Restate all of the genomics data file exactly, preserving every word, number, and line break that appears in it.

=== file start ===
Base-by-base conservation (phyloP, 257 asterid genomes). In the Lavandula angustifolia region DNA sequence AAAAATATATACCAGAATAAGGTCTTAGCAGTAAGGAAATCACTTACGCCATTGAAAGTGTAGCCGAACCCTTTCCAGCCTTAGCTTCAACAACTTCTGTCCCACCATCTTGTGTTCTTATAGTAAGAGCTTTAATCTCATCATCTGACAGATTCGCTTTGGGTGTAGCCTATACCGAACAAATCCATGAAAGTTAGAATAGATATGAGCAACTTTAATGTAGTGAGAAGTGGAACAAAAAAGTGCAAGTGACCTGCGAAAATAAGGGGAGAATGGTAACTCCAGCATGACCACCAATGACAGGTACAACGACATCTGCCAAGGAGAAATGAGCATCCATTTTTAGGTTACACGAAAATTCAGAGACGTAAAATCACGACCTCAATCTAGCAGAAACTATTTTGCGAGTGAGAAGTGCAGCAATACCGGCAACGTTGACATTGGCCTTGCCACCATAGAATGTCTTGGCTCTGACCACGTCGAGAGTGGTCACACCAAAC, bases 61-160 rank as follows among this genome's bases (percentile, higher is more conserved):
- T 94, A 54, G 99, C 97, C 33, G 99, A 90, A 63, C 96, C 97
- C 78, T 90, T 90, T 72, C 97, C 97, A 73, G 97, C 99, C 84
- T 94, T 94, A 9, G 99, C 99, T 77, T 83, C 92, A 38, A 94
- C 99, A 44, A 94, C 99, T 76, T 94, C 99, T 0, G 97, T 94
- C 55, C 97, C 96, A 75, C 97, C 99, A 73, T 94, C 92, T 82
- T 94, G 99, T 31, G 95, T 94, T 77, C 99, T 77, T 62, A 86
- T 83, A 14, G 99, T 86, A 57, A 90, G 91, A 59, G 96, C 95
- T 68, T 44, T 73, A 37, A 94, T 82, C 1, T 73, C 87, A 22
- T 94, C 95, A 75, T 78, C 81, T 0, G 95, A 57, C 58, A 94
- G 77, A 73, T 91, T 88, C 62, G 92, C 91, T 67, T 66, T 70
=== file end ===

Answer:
Base-by-base conservation (phyloP, 257 asterid genomes). In the Lavandula angustifolia region DNA sequence AAAAATATATACCAGAATAAGGTCTTAGCAGTAAGGAAATCACTTACGCCATTGAAAGTGTAGCCGAACCCTTTCCAGCCTTAGCTTCAACAACTTCTGTCCCACCATCTTGTGTTCTTATAGTAAGAGCTTTAATCTCATCATCTGACAGATTCGCTTTGGGTGTAGCCTATACCGAACAAATCCATGAAAGTTAGAATAGATATGAGCAACTTTAATGTAGTGAGAAGTGGAACAAAAAAGTGCAAGTGACCTGCGAAAATAAGGGGAGAATGGTAACTCCAGCATGACCACCAATGACAGGTACAACGACATCTGCCAAGGAGAAATGAGCATCCATTTTTAGGTTACACGAAAATTCAGAGACGTAAAATCACGACCTCAATCTAGCAGAAACTATTTTGCGAGTGAGAAGTGCAGCAATACCGGCAACGTTGACATTGGCCTTGCCACCATAGAATGTCTTGGCTCTGACCACGTCGAGAGTGGTCACACCAAAC, bases 61-160 rank as follows among this genome's bases (percentile, higher is more conserved):
- T 94, A 54, G 99, C 97, C 33, G 99, A 90, A 63, C 96, C 97
- C 78, T 90, T 90, T 72, C 97, C 97, A 73, G 97, C 99, C 84
- T 94, T 94, A 9, G 99, C 99, T 77, T 83, C 92, A 38, A 94
- C 99, A 44, A 94, C 99, T 76, T 94, C 99, T 0, G 97, T 94
- C 55, C 97, C 96, A 75, C 97, C 99, A 73, T 94, C 92, T 82
- T 94, G 99, T 31, G 95, T 94, T 77, C 99, T 77, T 62, A 86
- T 83, A 14, G 99, T 86, A 57, A 90, G 91, A 59, G 96, C 95
- T 68, T 44, T 73, A 37, A 94, T 82, C 1, T 73, C 87, A 22
- T 94, C 95, A 75, T 78, C 81, T 0, G 95, A 57, C 58, A 94
- G 77, A 73, T 91, T 88, C 62, G 92, C 91, T 67, T 66, T 70